As part of the Goldstar SoundSystem Festival, which sanctifies the performance of entire albums, the band went up and performed their second full album.

It felt like it used to, and even looked like it used to.

Something about the minimalist lighting of the stage, which was like that back in the 1990s, made them look just like back then.

Such magic.

Tom Peterover hit the guitar like a boy in love, while Orit Shahaf looked like she was left with a "bomb" from the band's original incarnation.

Time refused to touch them, and their music remained just as it was.

Dirty, untrainable and sends the soul (and ears) angry arrows in precise doses.

The magic faded for a moment when the band invited Arkady Duchin to the stage.

Suddenly everything felt very real.

Together they performed "Need You" and "Everything's Been Said" from Natasha's first album.

It was a harmless addition of two great songs, but it didn't seem to be really needed, certainly in reverberations quite faithful to the original.

Duchin also joined the band in performing the cover of "With You in the World" by Meir Banai.

It was an exciting moment, probably if one remembers the joint work of Duchin and Banai, but the execution was simply not good enough.

The band compensated the audience with a tremendous sequel to a performance in a sequence of "Jackie," "Take Me (Who Told You)," "Looking for an Answer," and "One More Closet."

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Orit Shahaf, The Jews in Performance (Photo: Matias Filo)

Music is an uncontrollable nostalgic force. A certain sound at a certain moment can throw the simple person into the thickest of his most hidden personal memories. Thus, the short distortion that precedes the opening riff of "Sami Free", the song that opens the second album of the Jewish band, throws me back to the "Piccadilly" store in Dizengoff Square in Tel Aviv. There I held this album for the first time, with the most provocative picture ever to bear a Hebrew caption. A cute dog pees on a rotten corpse pulled from the sea. Obviously I bought, of course I was addicted.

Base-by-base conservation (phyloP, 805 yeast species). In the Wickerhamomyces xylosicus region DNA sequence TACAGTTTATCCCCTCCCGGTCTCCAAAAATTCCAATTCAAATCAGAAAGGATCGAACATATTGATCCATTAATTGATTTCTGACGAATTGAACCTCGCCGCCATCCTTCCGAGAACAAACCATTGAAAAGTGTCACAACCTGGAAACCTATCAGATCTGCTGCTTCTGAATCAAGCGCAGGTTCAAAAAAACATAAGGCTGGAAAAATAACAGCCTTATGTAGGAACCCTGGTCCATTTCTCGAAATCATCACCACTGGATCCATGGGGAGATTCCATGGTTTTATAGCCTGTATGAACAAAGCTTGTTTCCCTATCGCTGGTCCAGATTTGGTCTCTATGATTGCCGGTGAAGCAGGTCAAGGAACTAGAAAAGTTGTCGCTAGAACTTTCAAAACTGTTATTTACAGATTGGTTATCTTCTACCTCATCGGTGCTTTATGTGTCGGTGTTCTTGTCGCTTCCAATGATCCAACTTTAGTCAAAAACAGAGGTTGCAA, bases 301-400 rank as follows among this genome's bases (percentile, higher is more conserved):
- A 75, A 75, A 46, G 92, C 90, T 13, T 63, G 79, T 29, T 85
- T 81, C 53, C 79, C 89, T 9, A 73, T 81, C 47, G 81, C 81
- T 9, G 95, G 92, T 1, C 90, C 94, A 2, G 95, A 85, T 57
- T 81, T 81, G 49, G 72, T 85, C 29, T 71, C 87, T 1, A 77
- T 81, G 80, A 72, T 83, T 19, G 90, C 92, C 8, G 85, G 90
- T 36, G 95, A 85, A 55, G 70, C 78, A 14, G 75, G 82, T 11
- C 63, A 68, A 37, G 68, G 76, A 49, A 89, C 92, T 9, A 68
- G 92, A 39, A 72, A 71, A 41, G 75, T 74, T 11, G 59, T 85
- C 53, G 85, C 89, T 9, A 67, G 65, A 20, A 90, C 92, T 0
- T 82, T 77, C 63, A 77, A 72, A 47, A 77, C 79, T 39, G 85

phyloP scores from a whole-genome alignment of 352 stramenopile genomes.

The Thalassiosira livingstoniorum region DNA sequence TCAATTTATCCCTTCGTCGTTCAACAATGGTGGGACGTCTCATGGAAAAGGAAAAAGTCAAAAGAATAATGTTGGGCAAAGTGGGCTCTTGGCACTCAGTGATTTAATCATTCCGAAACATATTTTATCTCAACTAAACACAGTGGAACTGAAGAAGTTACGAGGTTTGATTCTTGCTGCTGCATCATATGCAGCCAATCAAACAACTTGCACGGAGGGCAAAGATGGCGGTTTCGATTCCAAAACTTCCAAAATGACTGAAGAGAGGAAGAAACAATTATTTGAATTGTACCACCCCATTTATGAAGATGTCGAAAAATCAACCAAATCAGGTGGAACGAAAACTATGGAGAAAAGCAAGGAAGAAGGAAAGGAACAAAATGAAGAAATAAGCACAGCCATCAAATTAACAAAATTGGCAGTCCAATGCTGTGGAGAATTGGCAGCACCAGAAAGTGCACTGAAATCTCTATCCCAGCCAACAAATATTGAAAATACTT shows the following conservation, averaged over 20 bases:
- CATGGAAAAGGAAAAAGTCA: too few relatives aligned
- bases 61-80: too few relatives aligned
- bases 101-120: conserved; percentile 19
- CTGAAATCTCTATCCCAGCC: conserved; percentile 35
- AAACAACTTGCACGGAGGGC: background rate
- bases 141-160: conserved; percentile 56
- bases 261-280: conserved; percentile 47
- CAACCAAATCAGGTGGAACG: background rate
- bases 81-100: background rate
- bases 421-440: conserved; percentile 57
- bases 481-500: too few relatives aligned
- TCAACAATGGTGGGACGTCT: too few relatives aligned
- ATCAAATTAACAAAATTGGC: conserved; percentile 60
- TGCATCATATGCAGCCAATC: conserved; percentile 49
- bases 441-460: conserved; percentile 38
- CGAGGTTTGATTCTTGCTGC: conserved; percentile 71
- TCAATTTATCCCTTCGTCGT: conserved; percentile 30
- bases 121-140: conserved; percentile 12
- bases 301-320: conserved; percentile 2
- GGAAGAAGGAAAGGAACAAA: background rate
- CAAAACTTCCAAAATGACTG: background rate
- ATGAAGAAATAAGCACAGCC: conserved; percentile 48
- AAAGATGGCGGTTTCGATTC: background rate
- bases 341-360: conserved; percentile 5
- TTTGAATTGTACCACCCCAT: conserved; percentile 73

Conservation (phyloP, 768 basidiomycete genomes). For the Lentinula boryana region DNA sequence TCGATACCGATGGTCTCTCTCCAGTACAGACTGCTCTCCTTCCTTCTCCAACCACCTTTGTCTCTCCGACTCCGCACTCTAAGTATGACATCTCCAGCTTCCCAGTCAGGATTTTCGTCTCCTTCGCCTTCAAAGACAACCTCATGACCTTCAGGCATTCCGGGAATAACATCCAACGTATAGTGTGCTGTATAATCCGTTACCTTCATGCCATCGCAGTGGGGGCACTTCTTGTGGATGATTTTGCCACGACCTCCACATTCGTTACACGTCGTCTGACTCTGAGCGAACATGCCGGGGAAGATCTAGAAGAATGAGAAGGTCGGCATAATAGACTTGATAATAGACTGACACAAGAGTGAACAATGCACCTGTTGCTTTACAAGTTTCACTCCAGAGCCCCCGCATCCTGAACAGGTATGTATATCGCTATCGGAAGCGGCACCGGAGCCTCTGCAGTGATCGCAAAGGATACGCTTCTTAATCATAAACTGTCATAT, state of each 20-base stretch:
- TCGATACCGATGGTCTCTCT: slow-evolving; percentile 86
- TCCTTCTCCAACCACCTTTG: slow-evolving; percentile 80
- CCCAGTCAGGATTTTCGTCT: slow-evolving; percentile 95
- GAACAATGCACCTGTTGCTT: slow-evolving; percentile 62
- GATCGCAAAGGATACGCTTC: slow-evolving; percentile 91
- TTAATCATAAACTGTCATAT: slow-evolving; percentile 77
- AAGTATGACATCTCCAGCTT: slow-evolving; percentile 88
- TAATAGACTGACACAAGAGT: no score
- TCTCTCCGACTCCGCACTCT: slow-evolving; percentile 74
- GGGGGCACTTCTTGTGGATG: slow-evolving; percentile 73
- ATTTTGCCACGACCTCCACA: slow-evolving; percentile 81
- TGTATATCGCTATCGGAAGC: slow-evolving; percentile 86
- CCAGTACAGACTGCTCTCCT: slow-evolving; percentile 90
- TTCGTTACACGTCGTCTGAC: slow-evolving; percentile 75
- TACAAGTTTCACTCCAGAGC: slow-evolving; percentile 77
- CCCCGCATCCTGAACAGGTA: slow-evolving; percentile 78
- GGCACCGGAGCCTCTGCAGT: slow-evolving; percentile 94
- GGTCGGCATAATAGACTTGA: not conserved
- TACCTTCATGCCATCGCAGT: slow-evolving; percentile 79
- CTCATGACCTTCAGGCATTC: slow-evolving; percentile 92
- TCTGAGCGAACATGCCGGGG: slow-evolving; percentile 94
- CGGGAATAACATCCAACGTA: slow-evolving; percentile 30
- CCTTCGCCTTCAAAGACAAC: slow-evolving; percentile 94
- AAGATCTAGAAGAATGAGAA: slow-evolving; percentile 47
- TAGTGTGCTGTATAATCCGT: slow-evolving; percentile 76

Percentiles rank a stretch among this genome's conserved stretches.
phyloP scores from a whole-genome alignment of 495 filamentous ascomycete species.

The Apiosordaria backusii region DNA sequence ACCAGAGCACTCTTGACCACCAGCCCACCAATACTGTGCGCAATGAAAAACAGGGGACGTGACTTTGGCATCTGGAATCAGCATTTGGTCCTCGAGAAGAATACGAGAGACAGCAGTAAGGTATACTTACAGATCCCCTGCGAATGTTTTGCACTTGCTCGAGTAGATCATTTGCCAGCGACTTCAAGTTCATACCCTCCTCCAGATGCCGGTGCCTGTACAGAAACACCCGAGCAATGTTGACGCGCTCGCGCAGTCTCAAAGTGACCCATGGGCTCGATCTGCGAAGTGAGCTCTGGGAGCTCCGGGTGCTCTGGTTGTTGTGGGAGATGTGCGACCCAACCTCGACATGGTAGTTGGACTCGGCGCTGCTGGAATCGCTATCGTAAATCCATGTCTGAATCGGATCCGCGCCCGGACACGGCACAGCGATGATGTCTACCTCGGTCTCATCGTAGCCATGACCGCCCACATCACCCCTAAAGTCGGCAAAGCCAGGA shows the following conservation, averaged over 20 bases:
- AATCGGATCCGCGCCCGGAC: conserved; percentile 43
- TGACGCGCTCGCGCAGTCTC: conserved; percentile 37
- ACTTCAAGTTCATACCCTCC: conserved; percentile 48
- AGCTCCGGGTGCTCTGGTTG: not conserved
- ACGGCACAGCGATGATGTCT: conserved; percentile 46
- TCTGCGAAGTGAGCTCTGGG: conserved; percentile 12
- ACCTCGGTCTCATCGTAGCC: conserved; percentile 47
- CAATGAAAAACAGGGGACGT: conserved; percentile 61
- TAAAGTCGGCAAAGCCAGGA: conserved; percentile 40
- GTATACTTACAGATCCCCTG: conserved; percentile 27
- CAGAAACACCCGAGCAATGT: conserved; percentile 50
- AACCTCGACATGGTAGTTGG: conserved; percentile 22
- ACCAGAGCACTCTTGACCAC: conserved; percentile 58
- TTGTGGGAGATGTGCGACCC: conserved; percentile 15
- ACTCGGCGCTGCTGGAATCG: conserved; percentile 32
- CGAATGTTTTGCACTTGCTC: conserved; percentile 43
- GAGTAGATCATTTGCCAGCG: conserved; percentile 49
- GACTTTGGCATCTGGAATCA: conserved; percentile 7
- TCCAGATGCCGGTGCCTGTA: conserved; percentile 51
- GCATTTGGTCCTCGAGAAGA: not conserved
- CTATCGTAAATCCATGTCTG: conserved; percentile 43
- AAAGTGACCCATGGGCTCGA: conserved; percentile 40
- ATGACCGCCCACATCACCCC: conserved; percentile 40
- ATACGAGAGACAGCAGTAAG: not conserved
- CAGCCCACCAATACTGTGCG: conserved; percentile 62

It was interesting to look at the people who took themselves out of the house in the middle of a global epidemic, knowing full well that there would be at least a few asymptomatic people in the hall who could infect them with the virus. It moves on a scale between madness and stupidity, between irresponsibility and loyalty. Music is still a balance that keeps us afloat, on such stormy days that it is so easy to drown in a sea of ​​endless hysteria. Everyone who came to the show took a risk, but knew he was doing the right thing. For the sake of the artists he loves, for the sake of his psyche that needs except distortion to get through this period.

Some will say it is a mistake to congregate at this time (even though it is legal and permissible), and some will say that a medal should be given to anyone who continues to propel the wheels of the economy, and certainly helps to give some oxygen to the local cultural world.

I mostly looked at the guy standing next to me, with a mask on his face and a dome on his head, who took advantage of the fact that his mouth was hidden by a piece of cloth, to sing with a shout all the words of "The Age of God."

From the transparent ceiling of the new zappa the moon could be seen.

Whoever raised his head could imagine a butterfly flying towards him.

What a thing it is music.

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Source: walla